Know Your Primate: Tremacebus harringtoni

Suborder: Anthropoidea
Infraorder: Platyrrhini
Subfamily: Aotinae
Genus: Tremacebus
Species: Tremacebus harringtoni
Tremacebus harringtoni is a species dating to the early Miocene or possibly the late Oligocene. It was found in Argentina.


tremacebus%201.jpg
T. harringtoni has a dental formula of 2.1.3.3 (upper), a short, broad snout, vertical nuchal plane, broad interorbital distance, and intermediate sized, laterally directed, orbitals (larger than known diurnal species, but smaller than known nocturnal species). It also has a more posteriorly directed foramen magnum. One point of controversy concerning T. harringtoni relates to the amount of postorbital closure. It was originally thought that T. harringtoni had incomplete postorbital closure. Later research indicated that postmortem breaking was the cause of the incomplete closure. Some researchers have suggested that T. harringtoni is directly ancestral to either Aotus (the Owl Monkey) or Callicebus (the Titi Monkey). At any rate, here is another picture of the skull:
tremacebus%202.jpg
Both of these pictures came from DigiMorph – run by the University of Texas at Austin. DigiMorph also has an extensive bibliography on T. harringtoni (just click on the “Literature and Links” tab…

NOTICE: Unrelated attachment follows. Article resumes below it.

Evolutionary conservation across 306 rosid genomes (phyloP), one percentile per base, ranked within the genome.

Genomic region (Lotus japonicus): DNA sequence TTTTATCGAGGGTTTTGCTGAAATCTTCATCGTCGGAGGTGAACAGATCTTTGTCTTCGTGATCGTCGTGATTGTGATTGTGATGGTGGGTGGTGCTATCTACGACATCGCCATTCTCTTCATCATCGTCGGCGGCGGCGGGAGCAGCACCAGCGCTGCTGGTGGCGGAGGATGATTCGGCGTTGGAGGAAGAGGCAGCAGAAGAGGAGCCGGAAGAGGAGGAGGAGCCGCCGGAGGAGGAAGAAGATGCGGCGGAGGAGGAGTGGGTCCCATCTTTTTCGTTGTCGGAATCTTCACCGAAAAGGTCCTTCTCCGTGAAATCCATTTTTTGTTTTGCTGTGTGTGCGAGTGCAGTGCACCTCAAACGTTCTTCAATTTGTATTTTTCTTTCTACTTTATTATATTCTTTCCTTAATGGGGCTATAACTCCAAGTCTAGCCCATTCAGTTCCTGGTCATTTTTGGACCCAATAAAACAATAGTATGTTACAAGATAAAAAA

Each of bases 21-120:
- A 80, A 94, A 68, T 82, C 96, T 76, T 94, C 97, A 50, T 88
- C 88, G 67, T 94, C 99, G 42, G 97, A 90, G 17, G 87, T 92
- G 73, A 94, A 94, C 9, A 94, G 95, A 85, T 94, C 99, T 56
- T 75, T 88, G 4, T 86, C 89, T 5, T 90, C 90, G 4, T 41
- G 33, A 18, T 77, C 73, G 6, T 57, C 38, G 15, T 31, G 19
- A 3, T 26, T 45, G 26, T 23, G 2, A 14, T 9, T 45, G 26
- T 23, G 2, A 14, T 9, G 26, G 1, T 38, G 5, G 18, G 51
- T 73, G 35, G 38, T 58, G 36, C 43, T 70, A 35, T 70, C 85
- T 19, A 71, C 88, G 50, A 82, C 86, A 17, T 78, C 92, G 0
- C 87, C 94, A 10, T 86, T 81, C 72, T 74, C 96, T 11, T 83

About these ads

3 Responses

  1. Is anything known or even speculated about how it lived, or what sort of habitat it lived in? What sort of state were primates in at that point in time — I mean, had the dromopithecines diverged yet, or what?

  2. Based on orbital size and orientation it is probable that they were mainly active at twilight and based on the dental morphology they were probably folivorous. We don’t know that much more about them because we don’t have that much material. They are slightly later than the Fayum primates and provide, along with Branisella, and Dolichocebus, a snapshot of early South American platyrrhines. Branisella, for example, has some dental similarities to Aegyptopithecus zeuxis. They also provide some clues on the evolution of the tamarins and marmosets – but that is a story for another post…

  3. Thank you kindly — that gives me a slightly better idea of what Tremacebus was. And I should also have Googled it *slaps forehead*.

Comments are closed.

Follow

Get every new post delivered to your Inbox.

Join 53 other followers

%d bloggers like this: